– Have a qualified professional elevate the furnace, water heater and electric panel if susceptible to flooding. -Install “check valves” in sewer traps to prevent flood water from backing up into the drains of your home or business. -Seal walls in basements with waterproofing compounds to help avoid seepage.
During the Flood:
-Turn off utilities at the main switches or valves if instructed to do so. -Disconnect electrical appliances. -Do not touch electrical equipment if you are wet or are standing in water. -Do not walk through moving water. Even six inches of moving water can make you fall.
After the Flood:
-Listen for news reports to learn if the community’s water supply is safe to drink. -Avoid floodwaters. Water may be contaminated by oil, gasoline or raw sewage. Water may also be electrically charged. -Stay out of any building if it is surrounded by floodwaters. -Return home only when authorities indicate it is safe.
Having flood damage in your home or business can be a difficult situation to deal with, but remember, your Servpro of Cayce/West Columbia/Lexington is here to help you 24/7. Call (803) 755-9774. We make it ‘Like it never even happened.’
– Heather Hinson
Photo Credit: http://www.google.com/hostednews/ap/slideshow/ALeqM5gjeTaUfjsay1q40vd1GM-iQ9i1lg?docId=a9609d43eaec4c469d40324e3a68f755&index=12

Flood Tips

If a flood were to strike your home or business, would you be prepared? Below are some helpful tips to help minimize your loss  before the professionals at SERVPRO of Cayce/West Columbia & Lexington come to the rescue!

 

WHAT TO DO AFTER A CONTAMINATED WATER DAMAGE:

  • Avoid all contact with sewage and items contaminated by sewage.
  • Wash your hands thoroughly after contact with contaminated items.

WHAT NOT TO DO AFTER A CONTAMINATED WATER DAMAGE:

  • Don’t spread contaminated water by walking unnecessarily on damaged or wet areas.
  • Don’t turn on the HVAC system if there is a possibility of spreading contaminated air.
  • Don’t use household fans to dry the structure and spread contaminants.
  • Don’t use products for personal hygiene and cleanliness if exposed to the contaminated areas.

What to do after A CLEAN water damage:

  • Shut off the source of water if possible or contact a qualified party to stop the water source.
  • Turn off circuit breakers for wet areas of the building, when access to the power distribution panel is safe from electrical shock.
  • Remove as much excess water as possible by mopping and blotting.
  • Wipe excess water from wood furniture after removing lamps and tabletop items.
  • Remove and prop up wet upholstery cushions for even drying.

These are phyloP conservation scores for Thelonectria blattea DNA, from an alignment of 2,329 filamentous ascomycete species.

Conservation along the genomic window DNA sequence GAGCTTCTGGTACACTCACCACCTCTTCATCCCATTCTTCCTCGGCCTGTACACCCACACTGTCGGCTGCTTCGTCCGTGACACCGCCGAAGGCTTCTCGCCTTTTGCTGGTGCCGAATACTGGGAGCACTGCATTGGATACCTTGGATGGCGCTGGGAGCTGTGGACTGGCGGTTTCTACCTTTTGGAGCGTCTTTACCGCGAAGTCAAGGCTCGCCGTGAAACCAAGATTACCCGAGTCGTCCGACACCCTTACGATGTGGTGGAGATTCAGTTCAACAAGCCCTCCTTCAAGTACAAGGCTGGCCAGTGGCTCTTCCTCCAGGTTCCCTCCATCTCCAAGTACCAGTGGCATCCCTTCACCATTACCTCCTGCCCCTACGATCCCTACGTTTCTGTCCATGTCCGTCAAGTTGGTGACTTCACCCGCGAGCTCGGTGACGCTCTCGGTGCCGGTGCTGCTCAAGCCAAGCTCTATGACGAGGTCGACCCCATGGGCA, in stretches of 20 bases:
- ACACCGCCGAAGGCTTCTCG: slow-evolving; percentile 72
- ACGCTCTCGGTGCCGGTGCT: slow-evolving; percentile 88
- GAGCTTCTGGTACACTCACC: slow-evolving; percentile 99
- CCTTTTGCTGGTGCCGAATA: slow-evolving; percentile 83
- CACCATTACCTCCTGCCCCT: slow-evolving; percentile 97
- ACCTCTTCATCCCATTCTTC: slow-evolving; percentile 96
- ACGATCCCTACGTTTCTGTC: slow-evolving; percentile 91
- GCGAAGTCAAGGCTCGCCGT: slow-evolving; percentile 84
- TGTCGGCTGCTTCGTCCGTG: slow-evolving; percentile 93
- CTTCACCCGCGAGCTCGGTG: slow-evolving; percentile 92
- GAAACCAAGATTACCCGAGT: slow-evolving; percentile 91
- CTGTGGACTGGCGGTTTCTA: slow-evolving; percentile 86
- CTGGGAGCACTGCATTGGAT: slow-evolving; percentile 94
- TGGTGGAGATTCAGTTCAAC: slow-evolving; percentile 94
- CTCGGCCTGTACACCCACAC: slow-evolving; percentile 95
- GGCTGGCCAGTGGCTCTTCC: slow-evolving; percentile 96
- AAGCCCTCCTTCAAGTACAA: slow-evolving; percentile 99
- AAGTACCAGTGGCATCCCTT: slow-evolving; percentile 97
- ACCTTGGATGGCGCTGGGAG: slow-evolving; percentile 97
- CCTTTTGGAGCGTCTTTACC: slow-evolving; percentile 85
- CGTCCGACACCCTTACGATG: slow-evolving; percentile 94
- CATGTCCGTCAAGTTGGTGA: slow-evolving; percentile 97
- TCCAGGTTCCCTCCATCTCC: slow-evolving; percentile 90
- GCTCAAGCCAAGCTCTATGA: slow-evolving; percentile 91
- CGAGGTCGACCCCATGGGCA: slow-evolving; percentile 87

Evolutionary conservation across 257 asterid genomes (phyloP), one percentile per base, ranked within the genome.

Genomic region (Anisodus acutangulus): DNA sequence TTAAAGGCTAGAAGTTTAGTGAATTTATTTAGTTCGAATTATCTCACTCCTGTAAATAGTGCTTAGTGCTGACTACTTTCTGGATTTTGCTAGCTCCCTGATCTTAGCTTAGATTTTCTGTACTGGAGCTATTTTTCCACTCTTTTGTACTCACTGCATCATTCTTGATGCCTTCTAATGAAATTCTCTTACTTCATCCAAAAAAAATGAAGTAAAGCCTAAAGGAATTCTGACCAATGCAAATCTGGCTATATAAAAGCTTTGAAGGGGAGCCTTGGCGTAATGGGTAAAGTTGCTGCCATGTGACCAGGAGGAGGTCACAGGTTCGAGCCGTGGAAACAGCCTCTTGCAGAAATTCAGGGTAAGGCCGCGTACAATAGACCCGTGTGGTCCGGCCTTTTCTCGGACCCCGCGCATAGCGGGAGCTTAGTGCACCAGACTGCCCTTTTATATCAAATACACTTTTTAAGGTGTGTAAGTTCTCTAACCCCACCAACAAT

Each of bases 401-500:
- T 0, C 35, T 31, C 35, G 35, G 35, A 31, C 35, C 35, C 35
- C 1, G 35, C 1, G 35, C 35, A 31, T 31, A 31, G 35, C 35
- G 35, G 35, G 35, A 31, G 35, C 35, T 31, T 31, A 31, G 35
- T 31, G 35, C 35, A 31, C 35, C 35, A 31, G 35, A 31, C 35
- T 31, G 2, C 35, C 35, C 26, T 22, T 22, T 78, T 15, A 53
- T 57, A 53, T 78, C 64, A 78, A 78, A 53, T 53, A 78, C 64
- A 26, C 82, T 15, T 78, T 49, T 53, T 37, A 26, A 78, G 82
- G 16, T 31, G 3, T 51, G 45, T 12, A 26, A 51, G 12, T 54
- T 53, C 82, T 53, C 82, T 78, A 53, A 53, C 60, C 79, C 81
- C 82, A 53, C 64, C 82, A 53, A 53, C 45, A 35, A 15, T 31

• Place aluminum foil or wood blocks between furniture legs and wet carpeting.
  • Remove to a safe, dry place any paintings, art objects, computers, documents and other materials that are valuable or sensitive to moisture.
  • Use wooden clothespins to keep furniture skirting off damp floors.
  • Hang draperies with coated hangers to avoid contact with wet carpeting or floors.
  • Hang furs and leather goods to dry separately at room temperature.

What NOT to do after A CLEAN water damage:

  • Don’t enter rooms with standing water where electrical shock hazards may exist.
  • Don’t enter affected areas if electrical outlets, switches, circuit breakers or electrical equipment are exposed to water. Always avoid electrical shock       hazards.
  • Don’t leave books, newspapers, magazines or other colored items on wet carpets or floors to cause staining.
  • Don’t leave Oriental rugs or other colored rugs on wet wall-to-wall carpets to cause staining.
  • Don’t use your household vacuum cleaner to remove water, possibly causing electrical shock or damage to the vacuum cleaner.
  • Don’t use TVs or other appliances while standing on wet carpets or floors, especially not on wet concrete floors.
  • Don’t turn on ceiling fixtures if ceiling is wet or enter rooms where ceilings are sagging from retained water.

Water Damage

It’s the water you don’t see that can cause the most damage. Professional restoration is just a phone call or click away.

SERVPRO of Cayce/West Columbia & Lexington  (803)-755-9774

EMERGENCY TIPS
We also have a mobile app. Available for iphone, Droid and BlackBerry!
App Store Android marketplace Blackberry App World

The SERVPRO Ready Plan is a tool for property managers and owners, both residential and commercial. It allows for the creation of an Emergency READY Profile containing critical facility information to help speed up response time after fire or water damage.

Learn more about the SERVPRO Ready Plan Mobile App

Photo Credit: www.prlog.org
-Denea Duran

12 Feet Above Flood Stage: Like It Never Even Happened

Over 13 inches of rain in the Cumberland River region, winds blasting through downtown Nashville, waters 12 feet above flood stage… this is the story of the Tennessee/Kentucky/Mississippi floods.

Sandy Hayden